More and more I am seeing companies looking to consolidate onto either a single platform or at least a few regional platforms.  This makes sense for a lot of reasons.  It is easier and more cost effective to manage user licenses, engines, solutions, and create centrally supported business processes. 

Getting the SAP application space all together makes it simpler to manage and helps to control overall costs–, both from a solution cost perspective as well as internal maintenance.  Done properly a consolidated SAP landscape can help to reduce TCO and improve your ROI.

SAP Total Cost of Ownership is reduced by more than just any hardware or architecture savings, there are also real savings in the ability to centralize support and maintenance.  Your overall consulting costs will be reduced as well because in a fragmented environment any consulting efforts that are needed in the broader enterprise tend to be duplicated as well as fractional.  On top of that there is also the cost of bringing each of those fragmented consulting resources “up to speed” on that particular business unit.  Then there is the cost of short-term spot consulting.  I’m sure I’m not alone here but on shorter engagements I charge a higher rate than on longer term engagements.  And those are just a few examples of the impact on SAP TCO.

If you are considering an SAP application consolidation all of the previous posts and information on re-implementation are very similar to what you deal with on a consolidation.

Consolidating Fragmented SAP Solutions

Because of SAP’s focus on business application solutions their application footprint tends to expand into many areas of the business.  Aside from more traditional application offerings like SAP ERP, CRM, BW / Business Objects, and HR, there are many engines SAP also licenses and you can quickly end up with a jigsaw puzzle of SAP solutions spread around your enterprise.

Done properly a consolidated SAP landscape can help to reduce TCO and improve your ROI

Over time this jigsaw puzzle leads to licensing headaches where you can be over-licensed or under-licensed even on the same SAP solution across instances.  You can end up with a huge architecture headache where the hardware, interfaces, infrastructure, security, and usefulness of the systems are impacted.  Remote use of the systems creates duplicated access and duplicated security problems.  Reporting across the various solutions becomes little more than critical compliance rather than business insight across the enterprise.  And the list goes on.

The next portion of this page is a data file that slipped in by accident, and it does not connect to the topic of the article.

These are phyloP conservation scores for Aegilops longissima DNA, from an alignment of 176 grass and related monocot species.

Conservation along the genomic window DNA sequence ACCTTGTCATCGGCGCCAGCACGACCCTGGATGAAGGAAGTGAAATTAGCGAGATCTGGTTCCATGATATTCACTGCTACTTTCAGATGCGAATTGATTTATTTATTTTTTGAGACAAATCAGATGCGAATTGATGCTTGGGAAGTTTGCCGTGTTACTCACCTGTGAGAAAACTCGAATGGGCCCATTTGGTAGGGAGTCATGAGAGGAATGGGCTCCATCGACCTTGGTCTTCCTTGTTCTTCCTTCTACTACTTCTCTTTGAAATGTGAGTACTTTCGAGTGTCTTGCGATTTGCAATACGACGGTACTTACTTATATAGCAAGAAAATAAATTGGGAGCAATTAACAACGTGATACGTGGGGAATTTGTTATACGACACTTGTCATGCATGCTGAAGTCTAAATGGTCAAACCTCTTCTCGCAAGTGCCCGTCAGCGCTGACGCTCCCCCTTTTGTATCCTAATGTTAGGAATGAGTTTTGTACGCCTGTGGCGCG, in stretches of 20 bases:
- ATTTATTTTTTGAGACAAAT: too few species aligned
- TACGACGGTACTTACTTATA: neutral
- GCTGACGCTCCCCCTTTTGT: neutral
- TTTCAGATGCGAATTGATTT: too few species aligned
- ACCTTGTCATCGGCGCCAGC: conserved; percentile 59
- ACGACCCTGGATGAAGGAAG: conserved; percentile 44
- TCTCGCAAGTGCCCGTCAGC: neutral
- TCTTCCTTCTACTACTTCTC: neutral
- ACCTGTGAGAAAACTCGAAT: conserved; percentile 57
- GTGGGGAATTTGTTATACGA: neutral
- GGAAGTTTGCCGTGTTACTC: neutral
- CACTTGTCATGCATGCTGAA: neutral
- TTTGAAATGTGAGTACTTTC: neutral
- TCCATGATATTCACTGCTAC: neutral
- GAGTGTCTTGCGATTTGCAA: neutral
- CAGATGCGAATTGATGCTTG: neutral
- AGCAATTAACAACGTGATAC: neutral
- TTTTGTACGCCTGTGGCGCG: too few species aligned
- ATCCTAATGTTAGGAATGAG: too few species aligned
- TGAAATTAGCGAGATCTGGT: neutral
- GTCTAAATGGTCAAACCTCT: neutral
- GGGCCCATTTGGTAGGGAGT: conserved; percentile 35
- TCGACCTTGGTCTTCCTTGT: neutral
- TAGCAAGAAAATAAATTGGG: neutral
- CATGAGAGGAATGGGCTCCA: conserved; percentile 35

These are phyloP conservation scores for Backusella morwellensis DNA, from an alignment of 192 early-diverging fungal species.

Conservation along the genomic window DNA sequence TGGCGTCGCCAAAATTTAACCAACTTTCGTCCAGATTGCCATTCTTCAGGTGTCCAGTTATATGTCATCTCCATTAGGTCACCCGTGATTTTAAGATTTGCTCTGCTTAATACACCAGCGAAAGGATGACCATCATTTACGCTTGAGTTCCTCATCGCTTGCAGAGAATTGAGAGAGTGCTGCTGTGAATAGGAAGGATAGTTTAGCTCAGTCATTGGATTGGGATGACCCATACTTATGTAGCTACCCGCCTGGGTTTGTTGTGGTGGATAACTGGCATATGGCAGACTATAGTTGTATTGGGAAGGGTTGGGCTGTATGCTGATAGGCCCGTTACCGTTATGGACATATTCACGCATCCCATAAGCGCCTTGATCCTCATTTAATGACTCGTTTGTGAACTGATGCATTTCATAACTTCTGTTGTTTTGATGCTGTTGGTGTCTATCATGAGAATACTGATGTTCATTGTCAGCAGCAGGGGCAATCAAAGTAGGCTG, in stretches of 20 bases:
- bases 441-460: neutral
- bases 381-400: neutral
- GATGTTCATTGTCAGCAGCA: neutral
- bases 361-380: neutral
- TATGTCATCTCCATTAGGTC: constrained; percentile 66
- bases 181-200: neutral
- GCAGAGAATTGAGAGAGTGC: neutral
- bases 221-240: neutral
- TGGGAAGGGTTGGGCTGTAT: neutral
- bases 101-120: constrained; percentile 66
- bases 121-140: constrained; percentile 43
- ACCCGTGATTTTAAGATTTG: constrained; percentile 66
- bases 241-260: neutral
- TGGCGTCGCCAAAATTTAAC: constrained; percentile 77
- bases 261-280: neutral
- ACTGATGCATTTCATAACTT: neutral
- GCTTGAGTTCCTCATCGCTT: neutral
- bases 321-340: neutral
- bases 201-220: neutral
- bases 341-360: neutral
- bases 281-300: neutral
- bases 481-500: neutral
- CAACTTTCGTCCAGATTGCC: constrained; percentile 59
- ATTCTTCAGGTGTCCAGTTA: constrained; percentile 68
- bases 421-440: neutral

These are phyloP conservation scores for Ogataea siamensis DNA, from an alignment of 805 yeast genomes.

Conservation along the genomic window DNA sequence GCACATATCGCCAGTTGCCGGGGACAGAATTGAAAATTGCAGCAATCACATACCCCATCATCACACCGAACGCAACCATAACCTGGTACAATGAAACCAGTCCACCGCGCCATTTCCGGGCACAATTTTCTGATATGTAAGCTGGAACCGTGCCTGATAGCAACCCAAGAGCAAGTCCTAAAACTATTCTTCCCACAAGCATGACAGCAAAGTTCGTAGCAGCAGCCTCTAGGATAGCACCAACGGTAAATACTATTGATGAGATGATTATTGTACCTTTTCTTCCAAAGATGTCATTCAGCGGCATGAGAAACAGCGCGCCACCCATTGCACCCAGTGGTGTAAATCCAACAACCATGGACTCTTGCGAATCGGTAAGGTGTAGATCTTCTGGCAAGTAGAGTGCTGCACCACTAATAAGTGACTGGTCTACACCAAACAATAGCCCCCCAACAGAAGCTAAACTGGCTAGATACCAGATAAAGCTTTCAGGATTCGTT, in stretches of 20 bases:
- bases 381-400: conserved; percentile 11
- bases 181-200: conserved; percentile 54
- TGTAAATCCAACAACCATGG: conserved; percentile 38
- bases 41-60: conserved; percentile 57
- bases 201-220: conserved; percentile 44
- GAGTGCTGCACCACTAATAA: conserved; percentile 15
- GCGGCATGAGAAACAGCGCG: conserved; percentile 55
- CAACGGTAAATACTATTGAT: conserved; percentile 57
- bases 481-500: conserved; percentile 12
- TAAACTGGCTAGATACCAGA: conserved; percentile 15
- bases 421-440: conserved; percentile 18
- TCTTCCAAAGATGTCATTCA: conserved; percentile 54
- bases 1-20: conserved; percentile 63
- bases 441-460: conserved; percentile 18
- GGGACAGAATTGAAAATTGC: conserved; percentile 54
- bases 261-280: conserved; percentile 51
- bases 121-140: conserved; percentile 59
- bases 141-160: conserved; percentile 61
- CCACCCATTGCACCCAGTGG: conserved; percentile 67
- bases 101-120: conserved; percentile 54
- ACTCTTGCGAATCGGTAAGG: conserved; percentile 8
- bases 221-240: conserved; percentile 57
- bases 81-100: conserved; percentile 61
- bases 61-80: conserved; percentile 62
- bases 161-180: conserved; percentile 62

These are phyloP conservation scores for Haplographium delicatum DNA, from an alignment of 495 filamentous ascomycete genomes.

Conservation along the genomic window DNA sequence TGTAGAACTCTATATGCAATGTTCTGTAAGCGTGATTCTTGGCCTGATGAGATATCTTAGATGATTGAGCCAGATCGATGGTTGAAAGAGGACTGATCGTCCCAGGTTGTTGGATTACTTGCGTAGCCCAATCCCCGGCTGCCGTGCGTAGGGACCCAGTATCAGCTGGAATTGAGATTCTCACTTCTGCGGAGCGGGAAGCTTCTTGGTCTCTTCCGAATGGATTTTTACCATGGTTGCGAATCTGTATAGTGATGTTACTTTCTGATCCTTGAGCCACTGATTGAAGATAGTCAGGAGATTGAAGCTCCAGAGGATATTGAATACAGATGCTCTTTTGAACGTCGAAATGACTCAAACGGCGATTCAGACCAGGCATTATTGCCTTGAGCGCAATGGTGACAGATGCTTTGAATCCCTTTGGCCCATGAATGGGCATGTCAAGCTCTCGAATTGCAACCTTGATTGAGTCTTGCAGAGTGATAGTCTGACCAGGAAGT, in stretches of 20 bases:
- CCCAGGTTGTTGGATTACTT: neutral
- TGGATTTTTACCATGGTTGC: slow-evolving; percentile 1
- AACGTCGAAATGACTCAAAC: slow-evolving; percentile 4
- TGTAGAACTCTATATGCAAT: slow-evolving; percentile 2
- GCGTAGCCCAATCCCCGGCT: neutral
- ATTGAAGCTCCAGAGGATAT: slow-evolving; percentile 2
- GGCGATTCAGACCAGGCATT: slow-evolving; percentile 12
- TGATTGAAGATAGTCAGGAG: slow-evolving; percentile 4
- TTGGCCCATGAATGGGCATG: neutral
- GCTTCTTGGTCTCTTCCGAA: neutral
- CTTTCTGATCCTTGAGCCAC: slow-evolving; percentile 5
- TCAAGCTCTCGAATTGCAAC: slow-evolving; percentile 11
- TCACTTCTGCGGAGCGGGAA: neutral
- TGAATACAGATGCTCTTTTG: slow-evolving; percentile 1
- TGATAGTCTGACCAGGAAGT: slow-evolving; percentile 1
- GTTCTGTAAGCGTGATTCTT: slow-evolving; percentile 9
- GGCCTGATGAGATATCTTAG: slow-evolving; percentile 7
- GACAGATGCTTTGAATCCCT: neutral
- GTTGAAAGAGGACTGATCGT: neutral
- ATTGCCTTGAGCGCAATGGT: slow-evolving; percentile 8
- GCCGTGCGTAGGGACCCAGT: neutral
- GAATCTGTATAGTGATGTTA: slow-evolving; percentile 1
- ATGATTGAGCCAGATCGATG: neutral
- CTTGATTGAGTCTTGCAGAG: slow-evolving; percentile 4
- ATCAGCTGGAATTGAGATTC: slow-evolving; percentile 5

There are also struggles even after a successful consolidation.  One of the better components which likely led to some of the fragmentation was the autonomy and freedom to set up the system to run it the way the business thought was best.   In a consolidated environment that freedom becomes more difficult because it must be coordinated with all of the other players.

Even though there are benefits there are still a few drawbacks.  But many of these drawbacks were the same things you likely considered when each SAP instance was used to replace some legacy application. 

Where Do You Begin SAP Landscape Consolidation?

Just like with an SAP reimplementation one of the first decisions to make will be whether to use an existing system as your starting point or whether you should do a “clean” start with part of the application landscape?  My personal preference is to start clean and challenge any custom development as to how necessary it really is.  That is one issue. 

Then there is the issue of defining global standards around data, authorizations, user provisioning, development, processes, etc.  How you will segregate legitimate needs for differences between the various businesses?  What are your processes for this?  There are also political realities.  It is tough to get some very profitable or flagship business units on board with these types of initiatives. 

Then there is the issue with how do you start such an initiative?  Once again, I suggest you begin where it makes sense, and where it has the least financial impact.  Begin with either a rollout location OR with a location that is in need of an upgrade.  While the effort and impacts are different the project work and some budgeting around these areas is already being planned for.  It is just a matter of systematically rolling any upgrade or rollout efforts into the newly determined “central” instance as time goes on.  This way each phase can take lessons learned, refine project standards, improve on delivery processes, enhance deliverable templates, etc. 

And then there will be the issue of negotiating agreements with SAP that allows for the changes in the application footprint and user licensing.  Do not underestimate this effort.  At this point I would suggest you hire an outside IT spend management firm to help with determining what a new contract or license agreement should look like.  For example I work with a company called “NPI Financial” from time to time.  There are others out there but this is also an important component of your landscape consolidation.

Good luck on the journey and if you need architecture, solution, spend management, or other consolidation help please feel free to reach out and contact me.